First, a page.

Friday, June 5, 2020

Auditing in MySQL

One of the important requirements in many RDBMS based workloads is to have audit log where any row in any table is stamped with who changed it and  when was it changed? To do this in every place where the table is modified is extremely cumbersome. In this blog post we look at how we can enable the springframework based auditing framework to perform this activity.

Before we do that, we need to upgrade the versions for our dependencies since I have been using this project for quite sometime. Also I decided to use lombok logging annotation and removed all the dependencies on log4j.

Here are the modifications to the pom.xml for setting dependencies.

Now we look at our User entity. We need to add auditing fields to this table. Since in a realistic project one would have multiple entities, we create a abstract entity base class with all the audit fields. We also move the primary key to the abstract base class. When we do that, hibernate provides multiple ways of mapping the entities to the database schema. We want all the parent attributes to be stored in a single table with the child class attribute. To accomplish that, we need to add @MappedSuperClass to the base class.

As we can see, we have added five attributes in the base class. One is the id for all our entities and rest four will be used for auditing purposes.
At this time we also add another layer to our code. Currently all the Endpoints directly call the Repository layer, this causes a problem if we want to write functions that can be reused across different endpoints. An example of this need is retrieveUser method that takes an argument that could be a username or a email. Currently this method lies in the Endpoint layer as a private method. This is a useful method in many different contexts, so we create a new UserService layer and move this method there.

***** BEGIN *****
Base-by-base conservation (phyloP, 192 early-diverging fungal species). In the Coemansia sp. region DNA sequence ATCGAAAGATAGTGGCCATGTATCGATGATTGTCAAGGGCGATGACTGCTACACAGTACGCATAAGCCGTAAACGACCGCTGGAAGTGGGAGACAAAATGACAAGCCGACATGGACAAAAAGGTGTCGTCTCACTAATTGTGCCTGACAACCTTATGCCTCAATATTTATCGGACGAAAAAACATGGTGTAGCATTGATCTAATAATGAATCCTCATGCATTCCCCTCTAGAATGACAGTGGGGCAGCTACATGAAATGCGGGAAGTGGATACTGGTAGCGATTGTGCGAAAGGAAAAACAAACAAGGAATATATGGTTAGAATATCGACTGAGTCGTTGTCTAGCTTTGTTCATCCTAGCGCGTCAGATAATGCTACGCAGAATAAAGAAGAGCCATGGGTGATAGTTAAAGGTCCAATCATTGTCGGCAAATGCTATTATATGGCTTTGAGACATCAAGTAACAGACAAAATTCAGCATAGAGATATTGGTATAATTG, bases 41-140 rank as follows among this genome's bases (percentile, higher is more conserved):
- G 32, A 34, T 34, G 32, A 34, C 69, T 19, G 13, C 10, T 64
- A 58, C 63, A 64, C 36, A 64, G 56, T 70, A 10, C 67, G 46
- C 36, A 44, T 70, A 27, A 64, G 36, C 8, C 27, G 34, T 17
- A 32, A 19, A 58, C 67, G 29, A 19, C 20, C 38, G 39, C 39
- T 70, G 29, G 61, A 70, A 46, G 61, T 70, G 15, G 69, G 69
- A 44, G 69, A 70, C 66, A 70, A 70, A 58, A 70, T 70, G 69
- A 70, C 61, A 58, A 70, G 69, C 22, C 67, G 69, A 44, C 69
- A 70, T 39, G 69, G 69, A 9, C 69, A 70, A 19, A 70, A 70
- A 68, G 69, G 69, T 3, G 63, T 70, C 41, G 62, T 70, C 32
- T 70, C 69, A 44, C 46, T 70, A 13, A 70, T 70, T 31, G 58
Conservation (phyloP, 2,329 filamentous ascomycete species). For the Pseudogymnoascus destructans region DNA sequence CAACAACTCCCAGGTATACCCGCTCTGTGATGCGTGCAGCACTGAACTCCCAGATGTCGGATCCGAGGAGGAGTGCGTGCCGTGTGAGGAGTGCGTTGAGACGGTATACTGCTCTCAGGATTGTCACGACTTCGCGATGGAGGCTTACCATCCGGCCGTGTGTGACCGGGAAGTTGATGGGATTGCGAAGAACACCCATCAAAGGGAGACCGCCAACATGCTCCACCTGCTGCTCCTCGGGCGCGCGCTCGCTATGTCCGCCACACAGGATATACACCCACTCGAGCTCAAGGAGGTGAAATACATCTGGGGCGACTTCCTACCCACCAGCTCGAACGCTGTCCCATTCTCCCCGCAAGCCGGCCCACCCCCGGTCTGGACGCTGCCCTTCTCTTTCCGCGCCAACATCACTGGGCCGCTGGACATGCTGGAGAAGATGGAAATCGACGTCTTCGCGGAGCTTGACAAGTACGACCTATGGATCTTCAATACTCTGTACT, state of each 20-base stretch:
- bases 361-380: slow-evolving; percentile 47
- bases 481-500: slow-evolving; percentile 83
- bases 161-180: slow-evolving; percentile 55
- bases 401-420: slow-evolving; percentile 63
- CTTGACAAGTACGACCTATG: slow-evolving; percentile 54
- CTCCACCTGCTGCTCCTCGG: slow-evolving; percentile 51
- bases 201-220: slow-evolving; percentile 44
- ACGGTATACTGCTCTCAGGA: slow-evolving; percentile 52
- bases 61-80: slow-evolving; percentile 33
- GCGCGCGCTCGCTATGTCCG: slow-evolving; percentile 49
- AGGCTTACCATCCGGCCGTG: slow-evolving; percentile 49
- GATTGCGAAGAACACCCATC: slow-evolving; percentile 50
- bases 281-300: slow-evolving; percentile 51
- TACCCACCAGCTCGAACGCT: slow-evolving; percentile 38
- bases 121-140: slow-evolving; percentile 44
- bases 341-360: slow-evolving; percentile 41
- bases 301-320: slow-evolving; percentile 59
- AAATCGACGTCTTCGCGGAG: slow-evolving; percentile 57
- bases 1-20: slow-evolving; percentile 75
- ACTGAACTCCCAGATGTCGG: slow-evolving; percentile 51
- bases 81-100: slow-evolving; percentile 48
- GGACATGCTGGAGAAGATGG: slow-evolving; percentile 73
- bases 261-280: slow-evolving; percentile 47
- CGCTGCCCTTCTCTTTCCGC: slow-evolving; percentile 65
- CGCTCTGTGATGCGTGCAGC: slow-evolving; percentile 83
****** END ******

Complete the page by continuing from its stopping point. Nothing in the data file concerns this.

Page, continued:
Now, let's get to the original task of enabling auditing. First we define a Auditing Config as below.

We had earlier defined a ThreadLocal that is used by the auditAware method defined above to extract currently logged in user and return its userId. As we can see the audit fields in the AbstractBaseEntity expects a Long for @createdBy and  @LastModifiedBy fields. The EntityAuditConfig also has annotation @EnableJpaAuditing which is required.
At this point we also add a new endpoint called ProfileEndpoint which can be used to manage the entity that represents a user profile. This entity currently only contains a url.
Now if we perform any operation on any of the endpoint, we will see the auditing fields automatically populated. Give it a spin. It is a life saver in many productions applications. I have had situations where users changed their passwords, forgot them and then complained saying that they have been hacked. 
The complete code for this and previous posts can be found at my github repository. This tutorial changes are under v1.5.

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